No. There are no circumstances whatsoever when you can legally not pay someone for time worked. No one here knows if she WILL file a wage claim if you don't pay her, but if she does, you will lose. You don't have to pay any more than minimum wage (the higher of state or Federal) times hours worked, but you do have to pay.
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Thank you @Chandrakant Arya for asking the question, I have done some research and here is my answer for you:
Most of the time merging companies can survive operating with fewer people, but not fewer quality people. So you can’t just sit back and let nature take its course so far as turnover is concerned.
Natural attrition during a merger produces a loss of good employees and minimal turnover among marginal, weak players. The reason for this is obvious—it’s easy for good people to find new jobs, but much more difficult for the lesser talents to reposition themselves successfully elsewhere.... (More)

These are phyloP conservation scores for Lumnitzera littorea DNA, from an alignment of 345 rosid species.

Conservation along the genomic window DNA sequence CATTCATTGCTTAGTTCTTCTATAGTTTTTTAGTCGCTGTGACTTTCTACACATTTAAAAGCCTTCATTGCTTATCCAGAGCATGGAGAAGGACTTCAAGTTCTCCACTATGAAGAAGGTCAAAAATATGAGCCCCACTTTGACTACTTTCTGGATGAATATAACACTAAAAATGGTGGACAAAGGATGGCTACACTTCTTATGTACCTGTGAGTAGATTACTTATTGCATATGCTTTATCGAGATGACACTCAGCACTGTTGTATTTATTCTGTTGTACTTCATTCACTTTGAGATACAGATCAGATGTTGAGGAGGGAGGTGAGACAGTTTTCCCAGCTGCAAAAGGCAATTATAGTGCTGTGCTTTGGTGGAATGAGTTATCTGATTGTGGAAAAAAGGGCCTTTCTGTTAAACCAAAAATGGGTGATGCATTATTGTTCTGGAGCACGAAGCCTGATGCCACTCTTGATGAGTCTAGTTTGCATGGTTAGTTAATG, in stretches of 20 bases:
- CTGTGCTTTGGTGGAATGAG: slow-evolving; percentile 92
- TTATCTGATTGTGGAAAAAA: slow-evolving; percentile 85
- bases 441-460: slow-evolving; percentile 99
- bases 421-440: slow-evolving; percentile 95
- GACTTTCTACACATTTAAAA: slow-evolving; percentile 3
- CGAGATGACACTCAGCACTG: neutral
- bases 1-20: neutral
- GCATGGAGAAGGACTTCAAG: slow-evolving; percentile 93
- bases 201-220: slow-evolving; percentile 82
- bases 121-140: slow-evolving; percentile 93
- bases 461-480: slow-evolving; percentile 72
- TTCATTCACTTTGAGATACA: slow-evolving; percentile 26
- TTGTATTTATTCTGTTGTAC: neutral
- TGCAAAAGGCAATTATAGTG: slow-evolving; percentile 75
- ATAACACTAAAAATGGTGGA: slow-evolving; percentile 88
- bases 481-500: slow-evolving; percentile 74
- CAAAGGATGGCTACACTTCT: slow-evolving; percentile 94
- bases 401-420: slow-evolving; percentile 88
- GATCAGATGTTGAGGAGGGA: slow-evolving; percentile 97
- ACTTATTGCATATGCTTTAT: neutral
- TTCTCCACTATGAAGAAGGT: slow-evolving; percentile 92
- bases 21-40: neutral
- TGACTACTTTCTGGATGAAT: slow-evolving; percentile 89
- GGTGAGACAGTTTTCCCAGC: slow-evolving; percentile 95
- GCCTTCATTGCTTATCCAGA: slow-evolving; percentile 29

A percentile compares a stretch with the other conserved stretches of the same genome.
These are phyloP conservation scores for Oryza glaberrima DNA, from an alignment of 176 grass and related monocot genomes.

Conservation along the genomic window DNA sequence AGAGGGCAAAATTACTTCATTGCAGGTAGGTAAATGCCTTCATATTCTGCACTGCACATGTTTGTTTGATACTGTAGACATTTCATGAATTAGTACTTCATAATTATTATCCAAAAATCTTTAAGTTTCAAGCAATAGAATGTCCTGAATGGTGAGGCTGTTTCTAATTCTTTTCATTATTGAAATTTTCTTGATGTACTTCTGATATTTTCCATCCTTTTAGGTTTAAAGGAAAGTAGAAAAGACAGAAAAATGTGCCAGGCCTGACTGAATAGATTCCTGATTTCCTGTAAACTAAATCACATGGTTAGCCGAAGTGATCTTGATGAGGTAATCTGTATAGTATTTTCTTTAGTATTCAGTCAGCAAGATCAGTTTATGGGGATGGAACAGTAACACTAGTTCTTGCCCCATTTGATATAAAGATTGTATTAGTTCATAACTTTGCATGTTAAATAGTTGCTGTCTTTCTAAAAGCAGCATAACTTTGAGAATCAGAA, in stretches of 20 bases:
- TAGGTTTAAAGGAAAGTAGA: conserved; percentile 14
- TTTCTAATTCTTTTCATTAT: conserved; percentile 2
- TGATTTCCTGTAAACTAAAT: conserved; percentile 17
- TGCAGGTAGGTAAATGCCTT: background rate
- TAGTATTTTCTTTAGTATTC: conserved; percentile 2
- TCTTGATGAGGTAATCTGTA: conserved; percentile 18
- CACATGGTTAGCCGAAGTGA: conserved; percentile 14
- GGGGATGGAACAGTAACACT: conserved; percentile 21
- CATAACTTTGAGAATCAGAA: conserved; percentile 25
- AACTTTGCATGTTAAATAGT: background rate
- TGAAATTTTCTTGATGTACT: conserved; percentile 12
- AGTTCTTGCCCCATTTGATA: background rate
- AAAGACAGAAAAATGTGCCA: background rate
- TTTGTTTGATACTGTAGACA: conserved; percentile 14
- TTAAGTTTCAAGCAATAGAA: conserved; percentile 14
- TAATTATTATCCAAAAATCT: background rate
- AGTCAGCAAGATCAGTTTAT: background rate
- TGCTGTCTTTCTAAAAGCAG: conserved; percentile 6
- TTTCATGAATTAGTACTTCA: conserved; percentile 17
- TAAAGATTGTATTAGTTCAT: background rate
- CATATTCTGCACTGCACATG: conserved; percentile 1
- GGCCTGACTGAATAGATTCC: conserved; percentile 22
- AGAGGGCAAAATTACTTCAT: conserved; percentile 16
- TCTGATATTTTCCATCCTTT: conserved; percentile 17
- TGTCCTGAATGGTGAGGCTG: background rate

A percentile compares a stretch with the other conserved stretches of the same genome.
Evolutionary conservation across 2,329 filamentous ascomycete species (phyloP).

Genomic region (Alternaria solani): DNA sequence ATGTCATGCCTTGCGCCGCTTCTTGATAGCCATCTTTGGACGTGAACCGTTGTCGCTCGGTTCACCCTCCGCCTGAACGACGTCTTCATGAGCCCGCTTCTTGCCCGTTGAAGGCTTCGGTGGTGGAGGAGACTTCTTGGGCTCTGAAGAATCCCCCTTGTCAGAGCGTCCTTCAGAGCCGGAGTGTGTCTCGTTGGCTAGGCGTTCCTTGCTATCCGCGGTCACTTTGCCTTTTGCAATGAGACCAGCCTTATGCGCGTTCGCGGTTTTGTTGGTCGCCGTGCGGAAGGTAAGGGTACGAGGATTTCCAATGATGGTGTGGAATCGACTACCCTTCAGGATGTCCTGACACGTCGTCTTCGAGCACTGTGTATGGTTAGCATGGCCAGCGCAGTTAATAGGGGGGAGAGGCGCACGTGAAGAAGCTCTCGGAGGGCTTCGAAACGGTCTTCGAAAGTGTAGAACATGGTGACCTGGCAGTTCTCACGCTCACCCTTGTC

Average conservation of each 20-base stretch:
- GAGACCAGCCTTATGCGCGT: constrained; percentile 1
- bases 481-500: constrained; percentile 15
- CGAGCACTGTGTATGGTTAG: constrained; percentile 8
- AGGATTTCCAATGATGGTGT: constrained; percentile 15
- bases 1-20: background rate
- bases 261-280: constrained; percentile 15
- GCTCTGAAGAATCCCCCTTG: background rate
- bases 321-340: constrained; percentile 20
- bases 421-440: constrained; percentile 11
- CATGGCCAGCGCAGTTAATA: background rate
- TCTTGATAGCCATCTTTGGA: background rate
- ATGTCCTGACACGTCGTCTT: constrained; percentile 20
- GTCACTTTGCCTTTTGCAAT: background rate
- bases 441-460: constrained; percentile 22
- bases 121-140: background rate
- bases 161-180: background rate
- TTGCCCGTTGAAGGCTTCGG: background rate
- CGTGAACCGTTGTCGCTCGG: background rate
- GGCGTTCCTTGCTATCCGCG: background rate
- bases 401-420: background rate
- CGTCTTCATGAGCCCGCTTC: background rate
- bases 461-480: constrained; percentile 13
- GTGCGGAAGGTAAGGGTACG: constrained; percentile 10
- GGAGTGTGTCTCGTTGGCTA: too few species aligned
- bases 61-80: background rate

Yes, I feel employees should be made known formally that they are high potentials. This could motivate them in making their best contribution to the organization. The chances of leaving the organization would be less. As per many survey results, formal identification of high potentials has helped in engaging the employees.
This also has some cons, where this could demotivate the other employees a little.